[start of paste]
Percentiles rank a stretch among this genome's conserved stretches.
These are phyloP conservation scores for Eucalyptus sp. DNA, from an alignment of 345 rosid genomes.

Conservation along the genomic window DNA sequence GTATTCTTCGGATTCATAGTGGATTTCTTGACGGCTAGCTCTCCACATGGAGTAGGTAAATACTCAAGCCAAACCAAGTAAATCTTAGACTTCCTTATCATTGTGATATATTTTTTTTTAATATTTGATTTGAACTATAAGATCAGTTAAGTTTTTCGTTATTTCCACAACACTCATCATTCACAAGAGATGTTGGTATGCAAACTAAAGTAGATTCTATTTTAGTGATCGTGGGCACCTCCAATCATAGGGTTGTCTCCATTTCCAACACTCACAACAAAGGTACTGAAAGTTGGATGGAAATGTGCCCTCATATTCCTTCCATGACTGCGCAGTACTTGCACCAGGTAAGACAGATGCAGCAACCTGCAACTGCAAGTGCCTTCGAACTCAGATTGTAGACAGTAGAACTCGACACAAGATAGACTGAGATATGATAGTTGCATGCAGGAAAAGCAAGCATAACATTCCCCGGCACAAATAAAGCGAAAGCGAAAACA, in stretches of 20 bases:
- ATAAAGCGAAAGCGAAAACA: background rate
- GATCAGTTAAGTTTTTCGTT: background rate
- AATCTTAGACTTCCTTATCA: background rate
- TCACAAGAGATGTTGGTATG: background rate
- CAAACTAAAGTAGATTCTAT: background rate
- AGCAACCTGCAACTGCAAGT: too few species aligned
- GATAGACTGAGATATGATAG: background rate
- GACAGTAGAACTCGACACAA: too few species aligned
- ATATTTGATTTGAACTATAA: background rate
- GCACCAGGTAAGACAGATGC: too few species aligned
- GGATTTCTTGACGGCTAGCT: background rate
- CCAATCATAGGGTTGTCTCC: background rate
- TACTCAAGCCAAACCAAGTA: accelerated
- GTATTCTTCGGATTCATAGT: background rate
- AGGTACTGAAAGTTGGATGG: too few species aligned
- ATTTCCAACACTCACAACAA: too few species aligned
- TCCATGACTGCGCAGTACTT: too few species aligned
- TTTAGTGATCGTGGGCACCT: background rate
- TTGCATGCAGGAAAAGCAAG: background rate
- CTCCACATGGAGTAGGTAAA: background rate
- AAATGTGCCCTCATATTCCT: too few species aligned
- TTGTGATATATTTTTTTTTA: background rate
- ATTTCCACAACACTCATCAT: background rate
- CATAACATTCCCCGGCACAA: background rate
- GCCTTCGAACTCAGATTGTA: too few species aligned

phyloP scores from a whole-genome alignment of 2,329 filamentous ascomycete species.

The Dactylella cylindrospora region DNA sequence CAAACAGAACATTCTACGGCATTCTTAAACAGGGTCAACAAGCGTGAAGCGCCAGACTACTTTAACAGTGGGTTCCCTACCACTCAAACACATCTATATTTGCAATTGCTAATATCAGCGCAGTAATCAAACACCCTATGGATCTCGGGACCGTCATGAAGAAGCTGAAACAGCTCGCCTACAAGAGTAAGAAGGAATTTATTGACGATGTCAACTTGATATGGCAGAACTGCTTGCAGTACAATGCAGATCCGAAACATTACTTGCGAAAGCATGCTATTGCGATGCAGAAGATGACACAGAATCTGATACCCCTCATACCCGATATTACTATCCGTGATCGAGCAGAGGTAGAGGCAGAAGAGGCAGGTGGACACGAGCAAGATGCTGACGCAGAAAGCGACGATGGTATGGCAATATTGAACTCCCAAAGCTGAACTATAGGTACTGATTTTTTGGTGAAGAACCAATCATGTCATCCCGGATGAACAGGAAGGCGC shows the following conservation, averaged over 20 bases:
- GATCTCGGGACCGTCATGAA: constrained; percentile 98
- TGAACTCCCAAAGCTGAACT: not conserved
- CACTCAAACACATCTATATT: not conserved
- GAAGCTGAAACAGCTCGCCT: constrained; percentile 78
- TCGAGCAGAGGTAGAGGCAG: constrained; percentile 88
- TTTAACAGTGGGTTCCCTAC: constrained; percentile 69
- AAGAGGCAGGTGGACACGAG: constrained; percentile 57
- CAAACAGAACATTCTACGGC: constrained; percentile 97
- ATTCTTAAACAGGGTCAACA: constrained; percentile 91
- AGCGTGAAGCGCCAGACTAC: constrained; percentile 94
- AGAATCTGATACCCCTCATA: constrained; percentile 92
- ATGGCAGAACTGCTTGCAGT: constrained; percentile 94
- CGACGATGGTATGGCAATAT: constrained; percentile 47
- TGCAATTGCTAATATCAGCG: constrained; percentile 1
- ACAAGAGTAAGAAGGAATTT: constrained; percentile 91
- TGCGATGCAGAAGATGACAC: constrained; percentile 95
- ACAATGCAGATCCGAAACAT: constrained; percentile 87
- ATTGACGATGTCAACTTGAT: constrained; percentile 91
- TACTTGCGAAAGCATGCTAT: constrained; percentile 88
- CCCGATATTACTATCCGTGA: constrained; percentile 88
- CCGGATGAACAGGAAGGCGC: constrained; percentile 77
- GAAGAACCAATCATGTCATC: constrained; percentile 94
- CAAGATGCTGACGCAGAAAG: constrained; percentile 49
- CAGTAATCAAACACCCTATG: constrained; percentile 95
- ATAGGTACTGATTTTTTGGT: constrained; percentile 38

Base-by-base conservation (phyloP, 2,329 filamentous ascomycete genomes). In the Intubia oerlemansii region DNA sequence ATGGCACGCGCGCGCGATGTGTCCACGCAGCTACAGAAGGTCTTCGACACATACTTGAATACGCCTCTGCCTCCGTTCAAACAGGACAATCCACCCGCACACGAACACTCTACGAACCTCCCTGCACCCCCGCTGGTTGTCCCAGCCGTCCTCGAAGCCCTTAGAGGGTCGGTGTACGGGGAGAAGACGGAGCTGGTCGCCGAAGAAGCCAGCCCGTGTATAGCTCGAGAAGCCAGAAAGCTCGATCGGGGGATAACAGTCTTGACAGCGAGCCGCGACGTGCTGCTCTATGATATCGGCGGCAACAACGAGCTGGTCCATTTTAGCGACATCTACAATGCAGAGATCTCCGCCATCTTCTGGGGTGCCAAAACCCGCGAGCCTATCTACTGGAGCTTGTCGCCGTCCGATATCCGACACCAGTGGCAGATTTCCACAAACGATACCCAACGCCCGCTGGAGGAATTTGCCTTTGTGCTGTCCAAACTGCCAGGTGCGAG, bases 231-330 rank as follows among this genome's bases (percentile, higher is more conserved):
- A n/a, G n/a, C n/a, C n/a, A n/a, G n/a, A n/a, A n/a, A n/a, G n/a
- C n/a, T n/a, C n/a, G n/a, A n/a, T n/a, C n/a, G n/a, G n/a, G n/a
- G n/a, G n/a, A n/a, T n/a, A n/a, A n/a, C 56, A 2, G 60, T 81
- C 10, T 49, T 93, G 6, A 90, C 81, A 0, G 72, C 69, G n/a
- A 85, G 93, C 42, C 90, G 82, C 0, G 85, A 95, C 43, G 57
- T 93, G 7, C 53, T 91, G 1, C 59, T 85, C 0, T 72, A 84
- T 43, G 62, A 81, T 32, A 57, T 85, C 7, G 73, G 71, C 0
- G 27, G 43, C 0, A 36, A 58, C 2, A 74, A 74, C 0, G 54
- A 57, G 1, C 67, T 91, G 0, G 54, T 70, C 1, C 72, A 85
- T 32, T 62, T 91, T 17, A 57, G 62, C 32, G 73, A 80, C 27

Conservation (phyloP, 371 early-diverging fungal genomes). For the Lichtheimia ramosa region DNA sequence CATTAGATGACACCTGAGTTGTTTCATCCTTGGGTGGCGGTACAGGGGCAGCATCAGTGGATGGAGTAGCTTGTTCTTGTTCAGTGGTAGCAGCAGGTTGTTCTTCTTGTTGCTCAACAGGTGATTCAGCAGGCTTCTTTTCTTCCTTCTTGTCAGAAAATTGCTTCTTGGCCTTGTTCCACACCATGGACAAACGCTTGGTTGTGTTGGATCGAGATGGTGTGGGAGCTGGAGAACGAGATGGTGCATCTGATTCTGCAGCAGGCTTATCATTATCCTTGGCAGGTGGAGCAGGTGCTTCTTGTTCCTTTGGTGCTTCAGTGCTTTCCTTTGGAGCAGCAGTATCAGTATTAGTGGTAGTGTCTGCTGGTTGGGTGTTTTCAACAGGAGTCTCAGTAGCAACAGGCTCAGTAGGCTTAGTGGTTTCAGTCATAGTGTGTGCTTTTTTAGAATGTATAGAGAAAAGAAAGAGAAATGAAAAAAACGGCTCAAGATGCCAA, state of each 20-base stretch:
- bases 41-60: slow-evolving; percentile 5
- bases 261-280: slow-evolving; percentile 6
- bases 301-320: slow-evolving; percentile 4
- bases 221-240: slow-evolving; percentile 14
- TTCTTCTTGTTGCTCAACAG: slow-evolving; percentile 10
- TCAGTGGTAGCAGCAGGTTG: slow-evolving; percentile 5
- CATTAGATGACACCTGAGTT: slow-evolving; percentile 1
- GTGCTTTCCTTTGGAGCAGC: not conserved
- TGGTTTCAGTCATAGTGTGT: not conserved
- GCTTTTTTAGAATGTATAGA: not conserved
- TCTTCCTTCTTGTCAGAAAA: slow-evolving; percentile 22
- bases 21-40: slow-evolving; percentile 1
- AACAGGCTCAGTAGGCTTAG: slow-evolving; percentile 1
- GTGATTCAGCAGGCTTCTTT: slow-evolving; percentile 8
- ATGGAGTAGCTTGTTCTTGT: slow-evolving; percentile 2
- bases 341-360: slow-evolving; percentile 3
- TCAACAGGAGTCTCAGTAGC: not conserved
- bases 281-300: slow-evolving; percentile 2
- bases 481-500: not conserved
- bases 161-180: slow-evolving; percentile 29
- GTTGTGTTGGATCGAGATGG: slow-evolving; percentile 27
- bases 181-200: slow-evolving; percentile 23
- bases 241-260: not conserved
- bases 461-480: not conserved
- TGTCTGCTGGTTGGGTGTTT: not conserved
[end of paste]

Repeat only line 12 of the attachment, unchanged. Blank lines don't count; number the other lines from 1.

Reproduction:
- ATATTTGATTTGAACTATAA: background rate